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Crowded Stereo Field
Old 25th April 2019
  #1
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Crowded Stereo Field

Hi Andrew

Congratulations on a great career. Loving the Omnichannel, it's so well thought out, sounds great and eliminates having to stack multiple plugins which always feels like it may slightly degrade the sound in the end.

BTW we went to school together @ U of M during a very magical time. So many talented folks! And Ken Pohlmann was brilliant.

After many years in the record business as producer and writer, I'm now working in film scoring and trailers. My question is (especially w trailers) how to approach choosing and carving out sounds to make room for everything in the final mix? For example, a typical hybrid orchestral trailer will have orch percussion, thuds, whacks, impacts, risers, sub booms, maybe rock drum kit, some sound design, orch brass, gtrs, pianos, strings, choirs, etc...you get the idea. And the soundstage that it gets mixed down to includes dialog and tons of Soundesign from the editors.

I've noticed sometimes at the end the percussion, drums, rhythms will end up sounding tiny and thin from some combination of too much layering, compressing, or limiting. The problem is many of the sounds are already so full sounding on their own. How does one go about making all these instruments blend together without crowding the sound field and how does one approach something like this to make room for them in the sound field ? Thanks!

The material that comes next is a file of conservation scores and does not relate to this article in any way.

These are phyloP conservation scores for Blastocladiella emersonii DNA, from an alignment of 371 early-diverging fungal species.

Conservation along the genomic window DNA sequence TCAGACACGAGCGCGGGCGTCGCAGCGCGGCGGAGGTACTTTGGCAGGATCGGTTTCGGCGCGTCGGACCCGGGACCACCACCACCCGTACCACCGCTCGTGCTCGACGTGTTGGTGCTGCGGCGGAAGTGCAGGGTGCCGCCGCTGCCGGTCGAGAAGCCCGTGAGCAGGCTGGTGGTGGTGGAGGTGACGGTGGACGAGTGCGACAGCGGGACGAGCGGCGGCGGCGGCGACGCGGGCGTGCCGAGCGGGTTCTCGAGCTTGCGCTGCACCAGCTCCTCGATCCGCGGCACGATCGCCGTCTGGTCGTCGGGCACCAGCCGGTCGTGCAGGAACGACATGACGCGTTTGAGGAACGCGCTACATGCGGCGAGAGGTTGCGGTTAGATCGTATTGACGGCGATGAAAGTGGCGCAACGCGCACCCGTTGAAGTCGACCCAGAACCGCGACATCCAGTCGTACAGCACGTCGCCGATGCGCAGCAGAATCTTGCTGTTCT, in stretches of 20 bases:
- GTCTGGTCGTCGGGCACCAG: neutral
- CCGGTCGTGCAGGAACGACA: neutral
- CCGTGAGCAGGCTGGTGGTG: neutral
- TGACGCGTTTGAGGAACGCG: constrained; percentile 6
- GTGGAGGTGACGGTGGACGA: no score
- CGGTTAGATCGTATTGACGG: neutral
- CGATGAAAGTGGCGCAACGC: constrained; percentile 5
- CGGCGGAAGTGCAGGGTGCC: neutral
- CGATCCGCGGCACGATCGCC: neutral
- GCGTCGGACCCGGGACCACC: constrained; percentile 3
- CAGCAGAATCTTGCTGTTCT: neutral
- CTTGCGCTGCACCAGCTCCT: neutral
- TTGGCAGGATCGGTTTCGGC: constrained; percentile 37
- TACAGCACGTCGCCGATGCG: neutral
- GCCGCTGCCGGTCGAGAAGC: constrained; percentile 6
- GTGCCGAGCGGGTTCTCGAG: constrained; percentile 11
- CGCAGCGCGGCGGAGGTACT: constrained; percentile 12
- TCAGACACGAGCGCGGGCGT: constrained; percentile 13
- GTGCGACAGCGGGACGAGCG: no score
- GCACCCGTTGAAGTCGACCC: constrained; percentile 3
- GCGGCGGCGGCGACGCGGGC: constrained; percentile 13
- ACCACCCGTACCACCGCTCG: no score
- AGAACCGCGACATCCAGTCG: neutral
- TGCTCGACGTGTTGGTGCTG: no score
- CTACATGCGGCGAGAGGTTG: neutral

Mark Portmann
Old 1st May 2019
  #2
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Hey Mark, it was a magical time at U of M indeed!

There's no one answer to this, but to beat a dead horse, I find that the shared parallel compression I use is the key to having multiple elements that seem to occupy the same space all be able to be heard. The more they can interact without crushing the mix the easier it will be to hear all of the individual elements.

The other thing is just to try and separate tings as much as you can, both in the frequencies they take up and in the spaces they live in. Using a few different reverbs can help things separate, as well as using saturation, delays, filtering etc. Also, counterintuitively, the smaller a sound is in terms of the space it takes up, the easier it is to hear. I mentioned in another post about making strings filtered and maybe even a little distorted to get them to cut through a dense rock track, and the same goes here. Not everything can be big, so it's just a matter of trying to find the elements of each sound that make it sound big and trying to not only limit that sound to those characteristics but to keep other sounds out of the way.

Not my most coherent thought, but I can't figure out how to say it better.
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